By: Tony Ford
By: Scott Nishimura1
When Ken Schaefer found the old three-story red brick, retired apartment building on West Magnolia Avenue, he saw past the asbestos, broken windows and water damage. It was love at first sight.
The building would become a metaphor for his company’s philosophy as an advertising agency, which is to build on what his clients have already accomplished.
“We help them uncover what is good and true about their brand and then amplify that for them in a way that helps grow their business. That’s authentic. That’s the Schaefer way,” Principal Ken Schaefer said.
Schaefer’s father was a civil engineer and his sister an architect with TerraLogos Eco Architecture in Baltimore.
“This building allowed me to tap into that inspiration that I had heard my whole life,” he said.
Schaefer recruited his sister and Michael Duwe with Restoration Homes Fort Worth for the project. The building needed to be gutted, but Schaefer didn’t want to throw anything away. So his design team repurposed old wood and brick from the ripped out walls, creating new walls. He moved fireplaces to more functional spots by taking them apart, brick by brick, and rebuilding them. If that doesn’t show you the respect he and his sister have for historical structures, then this will — Schaefer even made a lamp from hotwire covers that came from knob and tube wiring in the former interior. He has in-surmountable amounts of respect for what came before and what will come after.
“We wanted to find a building that was historically and architecturally significant…. This building has so much rich history that we are nothing more than a chapter in the history of this building. This building is also a chapter in Schaefer Advertising,” Schaefer said.
Civic history aside, Schaefer’s favorite feature is the elevator. Every inch of its doors is covered in coins from places his parents lived as missionaries, reminding him of his own legacy.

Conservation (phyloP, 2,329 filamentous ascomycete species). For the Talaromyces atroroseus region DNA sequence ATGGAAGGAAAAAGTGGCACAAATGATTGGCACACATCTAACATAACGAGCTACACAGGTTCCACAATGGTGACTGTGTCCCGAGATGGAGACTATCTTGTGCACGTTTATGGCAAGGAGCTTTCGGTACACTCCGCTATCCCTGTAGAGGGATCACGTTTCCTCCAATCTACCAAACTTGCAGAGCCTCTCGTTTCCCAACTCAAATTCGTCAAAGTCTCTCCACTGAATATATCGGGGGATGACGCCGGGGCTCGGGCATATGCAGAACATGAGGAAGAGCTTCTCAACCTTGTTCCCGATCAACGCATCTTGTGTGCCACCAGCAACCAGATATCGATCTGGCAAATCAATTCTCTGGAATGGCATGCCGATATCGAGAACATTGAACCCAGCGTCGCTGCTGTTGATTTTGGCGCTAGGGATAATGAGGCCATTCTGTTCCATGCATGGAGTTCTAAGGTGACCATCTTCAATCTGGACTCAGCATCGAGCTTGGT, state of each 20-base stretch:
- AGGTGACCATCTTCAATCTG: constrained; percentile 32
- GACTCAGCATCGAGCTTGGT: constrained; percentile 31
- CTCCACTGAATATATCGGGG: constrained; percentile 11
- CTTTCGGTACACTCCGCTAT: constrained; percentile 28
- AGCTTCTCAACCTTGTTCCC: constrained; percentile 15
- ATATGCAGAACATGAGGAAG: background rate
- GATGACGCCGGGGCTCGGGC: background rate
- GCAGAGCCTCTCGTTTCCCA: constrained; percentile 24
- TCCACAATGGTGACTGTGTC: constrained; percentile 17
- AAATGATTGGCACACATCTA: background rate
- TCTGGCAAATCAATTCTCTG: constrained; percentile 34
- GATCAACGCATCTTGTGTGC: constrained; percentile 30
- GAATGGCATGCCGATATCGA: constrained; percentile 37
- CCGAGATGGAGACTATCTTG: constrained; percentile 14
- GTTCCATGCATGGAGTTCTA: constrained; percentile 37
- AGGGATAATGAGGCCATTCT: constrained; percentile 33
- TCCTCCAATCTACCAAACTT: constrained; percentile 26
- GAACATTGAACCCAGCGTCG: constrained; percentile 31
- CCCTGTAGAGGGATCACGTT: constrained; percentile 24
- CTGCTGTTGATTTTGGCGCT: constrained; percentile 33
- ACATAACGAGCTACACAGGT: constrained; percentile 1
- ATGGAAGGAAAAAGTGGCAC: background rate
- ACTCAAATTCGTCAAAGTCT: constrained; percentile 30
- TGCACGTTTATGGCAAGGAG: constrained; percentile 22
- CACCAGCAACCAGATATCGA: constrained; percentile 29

His offices take all three stories of this former apartment complex. Each floor of the old apartment building had its own balcony, which were reborn into informal outdoor workspaces at Schaefer’s new office. You could easily find Schaefer out there on the phone on any given (pretty) day.
Although the interior looks entirely different than the abandoned building there before, it feels like it has been that way forever. It’s warm, inviting and inspiring. It doesn’t look new, yet it has a fresh and innovative appeal.
“We were able to keep a lot of the character without compromising the new functionality,” Kim Schaefer, AIA, said.
Schaefer also loves that Fort Worth has remained a “one-phonecall town” although it is a big city and growing. He decided to move his company to Fort Worth, instead of Dallas, from Arlington and has been in that building since March 2011. He couldn’t be happier, and it shows on his countenance.
In a culture fascinated with the “new,” Schaefer wanted to find a legacy and build on it. He accomplished this not only with his building, but also by being in the historic and redeveloping near Southside of Fort Worth.
By: Tony Ford
By: Scott Nishimura1
By: Kendall Louis
by Amanda Smiley Folks, corny dog season has come upon us once again. The State Fair of Texas starts Friday, and for those of you making that annual commute to Dallas, we did a little investigating...
By: Jenny B. Davis